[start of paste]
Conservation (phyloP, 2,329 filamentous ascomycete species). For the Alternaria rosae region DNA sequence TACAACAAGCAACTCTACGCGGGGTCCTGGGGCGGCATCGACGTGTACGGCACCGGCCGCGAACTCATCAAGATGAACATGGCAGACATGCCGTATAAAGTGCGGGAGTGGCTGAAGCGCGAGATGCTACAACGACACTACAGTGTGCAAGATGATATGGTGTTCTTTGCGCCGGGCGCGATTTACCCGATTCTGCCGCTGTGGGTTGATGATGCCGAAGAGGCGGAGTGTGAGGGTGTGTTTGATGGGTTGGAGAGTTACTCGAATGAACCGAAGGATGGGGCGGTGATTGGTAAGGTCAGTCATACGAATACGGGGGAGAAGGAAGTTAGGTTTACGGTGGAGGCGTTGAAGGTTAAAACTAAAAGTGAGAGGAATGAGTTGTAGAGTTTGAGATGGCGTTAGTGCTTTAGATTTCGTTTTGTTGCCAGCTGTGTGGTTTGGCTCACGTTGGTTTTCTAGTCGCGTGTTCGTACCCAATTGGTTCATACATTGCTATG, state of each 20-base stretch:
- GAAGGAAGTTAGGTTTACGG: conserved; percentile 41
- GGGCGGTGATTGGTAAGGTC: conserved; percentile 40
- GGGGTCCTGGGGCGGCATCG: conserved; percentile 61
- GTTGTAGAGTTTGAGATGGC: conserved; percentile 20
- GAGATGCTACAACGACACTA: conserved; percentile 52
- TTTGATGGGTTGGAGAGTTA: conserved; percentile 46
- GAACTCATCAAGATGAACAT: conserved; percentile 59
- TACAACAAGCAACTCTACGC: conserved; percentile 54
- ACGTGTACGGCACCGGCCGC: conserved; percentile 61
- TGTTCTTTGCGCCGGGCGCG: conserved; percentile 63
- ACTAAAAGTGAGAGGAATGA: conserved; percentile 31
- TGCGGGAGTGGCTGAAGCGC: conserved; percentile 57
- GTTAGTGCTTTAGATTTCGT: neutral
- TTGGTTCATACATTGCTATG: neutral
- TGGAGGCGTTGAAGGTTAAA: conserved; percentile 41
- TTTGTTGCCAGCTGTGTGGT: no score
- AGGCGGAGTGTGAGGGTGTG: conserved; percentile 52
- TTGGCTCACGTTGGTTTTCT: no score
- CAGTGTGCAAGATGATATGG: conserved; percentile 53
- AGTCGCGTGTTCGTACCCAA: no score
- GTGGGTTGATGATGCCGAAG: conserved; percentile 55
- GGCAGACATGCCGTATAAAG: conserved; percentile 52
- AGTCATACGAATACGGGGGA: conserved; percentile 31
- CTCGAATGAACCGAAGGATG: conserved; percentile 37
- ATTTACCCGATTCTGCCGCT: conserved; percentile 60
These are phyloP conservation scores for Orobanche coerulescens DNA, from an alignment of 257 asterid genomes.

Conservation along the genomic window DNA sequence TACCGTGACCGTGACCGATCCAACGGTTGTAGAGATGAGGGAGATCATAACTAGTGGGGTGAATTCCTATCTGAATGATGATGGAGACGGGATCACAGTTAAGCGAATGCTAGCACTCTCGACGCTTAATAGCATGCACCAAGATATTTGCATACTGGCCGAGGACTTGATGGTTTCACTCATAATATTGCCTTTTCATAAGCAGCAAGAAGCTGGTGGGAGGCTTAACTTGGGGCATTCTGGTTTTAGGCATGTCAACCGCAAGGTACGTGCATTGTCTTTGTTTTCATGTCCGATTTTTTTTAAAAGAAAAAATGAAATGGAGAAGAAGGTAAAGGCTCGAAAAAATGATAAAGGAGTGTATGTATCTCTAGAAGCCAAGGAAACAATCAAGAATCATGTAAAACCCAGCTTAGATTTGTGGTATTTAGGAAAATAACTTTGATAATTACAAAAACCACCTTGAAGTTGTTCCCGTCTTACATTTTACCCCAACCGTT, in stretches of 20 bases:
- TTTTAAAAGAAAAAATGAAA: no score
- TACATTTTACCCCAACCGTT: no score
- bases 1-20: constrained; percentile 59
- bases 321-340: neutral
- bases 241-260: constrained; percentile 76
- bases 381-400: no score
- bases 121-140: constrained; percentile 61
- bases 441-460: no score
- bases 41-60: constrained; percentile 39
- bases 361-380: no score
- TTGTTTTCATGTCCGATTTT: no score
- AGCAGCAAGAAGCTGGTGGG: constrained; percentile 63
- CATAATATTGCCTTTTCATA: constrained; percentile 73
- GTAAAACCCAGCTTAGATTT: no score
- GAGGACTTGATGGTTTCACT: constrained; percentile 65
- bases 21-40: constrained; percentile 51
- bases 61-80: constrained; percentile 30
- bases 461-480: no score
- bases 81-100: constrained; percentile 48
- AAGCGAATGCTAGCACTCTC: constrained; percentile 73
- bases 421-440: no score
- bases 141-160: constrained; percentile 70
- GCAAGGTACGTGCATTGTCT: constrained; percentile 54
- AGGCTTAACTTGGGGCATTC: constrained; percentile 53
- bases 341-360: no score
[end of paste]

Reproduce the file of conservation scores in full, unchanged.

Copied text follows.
Conservation (phyloP, 2,329 filamentous ascomycete species). For the Alternaria rosae region DNA sequence TACAACAAGCAACTCTACGCGGGGTCCTGGGGCGGCATCGACGTGTACGGCACCGGCCGCGAACTCATCAAGATGAACATGGCAGACATGCCGTATAAAGTGCGGGAGTGGCTGAAGCGCGAGATGCTACAACGACACTACAGTGTGCAAGATGATATGGTGTTCTTTGCGCCGGGCGCGATTTACCCGATTCTGCCGCTGTGGGTTGATGATGCCGAAGAGGCGGAGTGTGAGGGTGTGTTTGATGGGTTGGAGAGTTACTCGAATGAACCGAAGGATGGGGCGGTGATTGGTAAGGTCAGTCATACGAATACGGGGGAGAAGGAAGTTAGGTTTACGGTGGAGGCGTTGAAGGTTAAAACTAAAAGTGAGAGGAATGAGTTGTAGAGTTTGAGATGGCGTTAGTGCTTTAGATTTCGTTTTGTTGCCAGCTGTGTGGTTTGGCTCACGTTGGTTTTCTAGTCGCGTGTTCGTACCCAATTGGTTCATACATTGCTATG, state of each 20-base stretch:
- GAAGGAAGTTAGGTTTACGG: conserved; percentile 41
- GGGCGGTGATTGGTAAGGTC: conserved; percentile 40
- GGGGTCCTGGGGCGGCATCG: conserved; percentile 61
- GTTGTAGAGTTTGAGATGGC: conserved; percentile 20
- GAGATGCTACAACGACACTA: conserved; percentile 52
- TTTGATGGGTTGGAGAGTTA: conserved; percentile 46
- GAACTCATCAAGATGAACAT: conserved; percentile 59
- TACAACAAGCAACTCTACGC: conserved; percentile 54
- ACGTGTACGGCACCGGCCGC: conserved; percentile 61
- TGTTCTTTGCGCCGGGCGCG: conserved; percentile 63
- ACTAAAAGTGAGAGGAATGA: conserved; percentile 31
- TGCGGGAGTGGCTGAAGCGC: conserved; percentile 57
- GTTAGTGCTTTAGATTTCGT: neutral
- TTGGTTCATACATTGCTATG: neutral
- TGGAGGCGTTGAAGGTTAAA: conserved; percentile 41
- TTTGTTGCCAGCTGTGTGGT: no score
- AGGCGGAGTGTGAGGGTGTG: conserved; percentile 52
- TTGGCTCACGTTGGTTTTCT: no score
- CAGTGTGCAAGATGATATGG: conserved; percentile 53
- AGTCGCGTGTTCGTACCCAA: no score
- GTGGGTTGATGATGCCGAAG: conserved; percentile 55
- GGCAGACATGCCGTATAAAG: conserved; percentile 52
- AGTCATACGAATACGGGGGA: conserved; percentile 31
- CTCGAATGAACCGAAGGATG: conserved; percentile 37
- ATTTACCCGATTCTGCCGCT: conserved; percentile 60
These are phyloP conservation scores for Orobanche coerulescens DNA, from an alignment of 257 asterid genomes.

Conservation along the genomic window DNA sequence TACCGTGACCGTGACCGATCCAACGGTTGTAGAGATGAGGGAGATCATAACTAGTGGGGTGAATTCCTATCTGAATGATGATGGAGACGGGATCACAGTTAAGCGAATGCTAGCACTCTCGACGCTTAATAGCATGCACCAAGATATTTGCATACTGGCCGAGGACTTGATGGTTTCACTCATAATATTGCCTTTTCATAAGCAGCAAGAAGCTGGTGGGAGGCTTAACTTGGGGCATTCTGGTTTTAGGCATGTCAACCGCAAGGTACGTGCATTGTCTTTGTTTTCATGTCCGATTTTTTTTAAAAGAAAAAATGAAATGGAGAAGAAGGTAAAGGCTCGAAAAAATGATAAAGGAGTGTATGTATCTCTAGAAGCCAAGGAAACAATCAAGAATCATGTAAAACCCAGCTTAGATTTGTGGTATTTAGGAAAATAACTTTGATAATTACAAAAACCACCTTGAAGTTGTTCCCGTCTTACATTTTACCCCAACCGTT, in stretches of 20 bases:
- TTTTAAAAGAAAAAATGAAA: no score
- TACATTTTACCCCAACCGTT: no score
- bases 1-20: constrained; percentile 59
- bases 321-340: neutral
- bases 241-260: constrained; percentile 76
- bases 381-400: no score
- bases 121-140: constrained; percentile 61
- bases 441-460: no score
- bases 41-60: constrained; percentile 39
- bases 361-380: no score
- TTGTTTTCATGTCCGATTTT: no score
- AGCAGCAAGAAGCTGGTGGG: constrained; percentile 63
- CATAATATTGCCTTTTCATA: constrained; percentile 73
- GTAAAACCCAGCTTAGATTT: no score
- GAGGACTTGATGGTTTCACT: constrained; percentile 65
- bases 21-40: constrained; percentile 51
- bases 61-80: constrained; percentile 30
- bases 461-480: no score
- bases 81-100: constrained; percentile 48
- AAGCGAATGCTAGCACTCTC: constrained; percentile 73
- bases 421-440: no score
- bases 141-160: constrained; percentile 70
- GCAAGGTACGTGCATTGTCT: constrained; percentile 54
- AGGCTTAACTTGGGGCATTC: constrained; percentile 53
- bases 341-360: no score